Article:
COVID-19 Roundtable Discussions
This summary covers three recent iterations of Executive Networks’ COVID-19 virtual roundtable series. On April 23rd, noted researcher and author Dr. John Boudreau joined to lead a conversation on the longer-term implications of the pandemic. Boudreau has signed to lead Executive Networks’ “Back to Better” Research Project.
On April 28th and 30th members discussed some of the pressing strategic and operational challenges surfacing at this stage of the crisis. Thank you to the members who participated in these virtual roundtable discussions. This document summarizes calls from April 23rd, 28th & 30th. Some approaches discussed may have since changed.
Back to Office
- Safety and caution: As widely reported on multiple calls, most member companies are proceeding with an abundance of caution when it comes to bringing employees back to office job sites. One member from a company headquartered in a U.S. state that has already “reopened for business” reported “no plans at this time” to bring any more than a skeleton crew back to the office environment. “We’re taking it week by week,” he said.
- Testing: Several companies have testing—both for the virus and antibodies—as a key element of their return to work policies. One member company based in Europe has already procured 28,000 tests for employees from a supplier recommended by their home country government and has begun testing. Another asked for a preferred vendor in the U.S., but the consensus on the call (April 30th) is that testing remains patchwork and difficult in most U.S. states.
- Getting to work: Mass transit is a well-known hotspot for viral transmission, leading several member companies to come up with alternatives to keep its employees off of trains and buses. In the April 20th member survey, 8 of 30 companies reported that they are providing some type of shuttle service for workers who normally commute via transit in some markets (see chart on the following page). One member shared on the April 28 call that their company is asking those with cars to drive into work and those without to keep working from home, for the time being.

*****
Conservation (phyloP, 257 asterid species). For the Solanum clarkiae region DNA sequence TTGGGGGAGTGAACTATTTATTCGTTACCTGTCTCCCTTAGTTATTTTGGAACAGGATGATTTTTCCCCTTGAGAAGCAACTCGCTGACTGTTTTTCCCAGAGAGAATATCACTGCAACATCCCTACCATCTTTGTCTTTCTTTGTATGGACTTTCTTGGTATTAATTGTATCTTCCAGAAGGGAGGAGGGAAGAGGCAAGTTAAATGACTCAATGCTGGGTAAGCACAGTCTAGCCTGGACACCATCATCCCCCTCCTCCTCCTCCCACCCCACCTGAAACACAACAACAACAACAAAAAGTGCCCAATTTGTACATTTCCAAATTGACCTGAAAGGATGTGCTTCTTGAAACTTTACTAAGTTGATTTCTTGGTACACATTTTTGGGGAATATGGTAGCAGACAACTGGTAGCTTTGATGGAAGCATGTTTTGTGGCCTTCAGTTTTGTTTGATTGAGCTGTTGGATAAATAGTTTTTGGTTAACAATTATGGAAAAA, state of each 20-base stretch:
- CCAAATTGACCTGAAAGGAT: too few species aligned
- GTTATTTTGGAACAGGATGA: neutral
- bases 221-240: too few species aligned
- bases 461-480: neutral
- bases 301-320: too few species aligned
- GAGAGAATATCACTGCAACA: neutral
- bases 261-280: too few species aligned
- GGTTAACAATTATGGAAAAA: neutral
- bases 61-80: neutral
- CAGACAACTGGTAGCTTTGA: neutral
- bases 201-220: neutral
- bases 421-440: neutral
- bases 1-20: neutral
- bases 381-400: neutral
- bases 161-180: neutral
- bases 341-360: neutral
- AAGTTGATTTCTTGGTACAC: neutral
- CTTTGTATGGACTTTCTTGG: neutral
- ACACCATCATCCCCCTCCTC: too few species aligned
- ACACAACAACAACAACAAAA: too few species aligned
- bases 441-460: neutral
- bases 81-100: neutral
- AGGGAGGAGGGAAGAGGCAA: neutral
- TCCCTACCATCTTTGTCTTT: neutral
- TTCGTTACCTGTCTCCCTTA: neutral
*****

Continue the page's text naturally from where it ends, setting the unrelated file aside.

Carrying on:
- D&I Implications: A member raised an important factor to consider around work and returning to the office for communities of color. In many Western cities, minorities are more likely to rely on mass transit and more likely to live in environments where social distancing is more burdensome. It is important to be cognizant of this and plan for solutions to ensure these communities’ health and safety. Other members expressed that their organizations recognize this as a significant social issue and are looking into potential solutions.
Which of the following safety measures are you implementing as you re-open (or plan to re-open) office worksites in some regions? From EN’s April 20th survey (30 total responses to this question)
Responses from the “other measures” category: Installing equipment for touchless doors; Touchless coffee and vending; Increased presence of medical personnel; Additional PTO for employees who live with frontline healthcare workers; Dedicated PPE disposal; Social distancing stickers, sneeze-guards and other PPE; Health Questionnaires; Social distancing floor markers; Serology and virology tests